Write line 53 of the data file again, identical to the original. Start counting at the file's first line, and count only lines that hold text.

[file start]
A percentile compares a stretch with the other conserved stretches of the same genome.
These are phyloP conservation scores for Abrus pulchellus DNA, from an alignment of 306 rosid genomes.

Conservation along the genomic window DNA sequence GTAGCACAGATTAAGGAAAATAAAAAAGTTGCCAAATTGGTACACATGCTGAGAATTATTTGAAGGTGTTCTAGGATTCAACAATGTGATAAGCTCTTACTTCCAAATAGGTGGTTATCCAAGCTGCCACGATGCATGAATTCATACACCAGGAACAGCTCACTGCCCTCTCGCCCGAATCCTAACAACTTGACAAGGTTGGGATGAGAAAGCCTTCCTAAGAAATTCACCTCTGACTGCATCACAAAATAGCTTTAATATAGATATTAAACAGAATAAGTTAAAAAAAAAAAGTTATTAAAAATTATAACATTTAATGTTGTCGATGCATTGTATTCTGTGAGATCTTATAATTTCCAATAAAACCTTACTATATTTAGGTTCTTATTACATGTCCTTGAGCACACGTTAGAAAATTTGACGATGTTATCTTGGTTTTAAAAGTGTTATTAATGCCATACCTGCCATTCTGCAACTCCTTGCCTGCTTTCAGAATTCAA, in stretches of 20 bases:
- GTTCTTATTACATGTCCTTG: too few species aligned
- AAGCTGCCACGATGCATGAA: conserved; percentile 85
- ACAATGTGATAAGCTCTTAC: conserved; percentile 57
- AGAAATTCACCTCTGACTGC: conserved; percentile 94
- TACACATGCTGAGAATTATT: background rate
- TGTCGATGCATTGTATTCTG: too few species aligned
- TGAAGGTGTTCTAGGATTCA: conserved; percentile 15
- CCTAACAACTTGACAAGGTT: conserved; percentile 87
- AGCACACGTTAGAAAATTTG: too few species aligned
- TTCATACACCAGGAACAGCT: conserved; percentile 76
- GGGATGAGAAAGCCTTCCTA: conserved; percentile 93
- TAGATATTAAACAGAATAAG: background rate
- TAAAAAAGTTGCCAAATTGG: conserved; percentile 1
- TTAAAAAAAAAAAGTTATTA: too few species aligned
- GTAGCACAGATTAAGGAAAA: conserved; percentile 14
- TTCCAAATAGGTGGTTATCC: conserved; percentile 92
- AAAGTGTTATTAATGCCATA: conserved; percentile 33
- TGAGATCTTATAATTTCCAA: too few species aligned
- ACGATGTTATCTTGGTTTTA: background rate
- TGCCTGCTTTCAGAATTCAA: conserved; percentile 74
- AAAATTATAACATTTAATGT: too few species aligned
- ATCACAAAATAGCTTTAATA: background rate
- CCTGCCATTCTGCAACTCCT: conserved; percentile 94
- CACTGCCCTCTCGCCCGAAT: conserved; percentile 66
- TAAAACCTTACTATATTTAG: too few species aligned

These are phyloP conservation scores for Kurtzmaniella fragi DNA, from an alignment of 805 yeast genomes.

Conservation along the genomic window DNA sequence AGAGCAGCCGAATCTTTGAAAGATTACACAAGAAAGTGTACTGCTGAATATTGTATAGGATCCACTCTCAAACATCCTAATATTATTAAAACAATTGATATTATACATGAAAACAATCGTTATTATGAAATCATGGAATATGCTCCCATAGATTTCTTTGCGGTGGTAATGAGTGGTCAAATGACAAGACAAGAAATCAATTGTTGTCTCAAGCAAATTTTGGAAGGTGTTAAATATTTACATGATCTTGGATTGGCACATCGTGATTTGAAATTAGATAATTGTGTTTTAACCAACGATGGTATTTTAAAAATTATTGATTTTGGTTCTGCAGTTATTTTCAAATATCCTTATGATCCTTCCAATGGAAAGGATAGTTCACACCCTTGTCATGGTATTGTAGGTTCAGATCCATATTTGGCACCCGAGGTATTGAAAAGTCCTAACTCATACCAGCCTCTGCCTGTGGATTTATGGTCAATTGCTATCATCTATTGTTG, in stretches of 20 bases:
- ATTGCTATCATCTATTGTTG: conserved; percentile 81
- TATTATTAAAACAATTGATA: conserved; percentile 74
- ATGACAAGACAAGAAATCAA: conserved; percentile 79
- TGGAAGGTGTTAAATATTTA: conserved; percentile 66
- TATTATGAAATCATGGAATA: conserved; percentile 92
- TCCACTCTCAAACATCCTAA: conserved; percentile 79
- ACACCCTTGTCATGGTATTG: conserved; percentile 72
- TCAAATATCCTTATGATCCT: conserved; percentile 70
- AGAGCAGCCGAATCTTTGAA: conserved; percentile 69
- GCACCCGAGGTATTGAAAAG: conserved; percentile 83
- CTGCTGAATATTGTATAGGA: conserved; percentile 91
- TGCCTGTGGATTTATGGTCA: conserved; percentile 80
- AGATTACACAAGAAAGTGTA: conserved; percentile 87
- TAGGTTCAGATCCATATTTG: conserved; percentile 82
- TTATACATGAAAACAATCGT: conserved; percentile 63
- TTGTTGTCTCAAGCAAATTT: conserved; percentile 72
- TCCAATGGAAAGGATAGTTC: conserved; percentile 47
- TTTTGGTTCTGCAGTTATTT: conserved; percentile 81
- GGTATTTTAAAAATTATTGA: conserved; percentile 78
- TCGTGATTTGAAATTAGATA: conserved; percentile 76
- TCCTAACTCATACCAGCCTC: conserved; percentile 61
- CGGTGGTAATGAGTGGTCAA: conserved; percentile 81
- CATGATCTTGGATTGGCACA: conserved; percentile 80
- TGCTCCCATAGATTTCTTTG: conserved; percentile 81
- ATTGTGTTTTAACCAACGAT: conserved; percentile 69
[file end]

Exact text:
- CATGATCTTGGATTGGCACA: conserved; percentile 80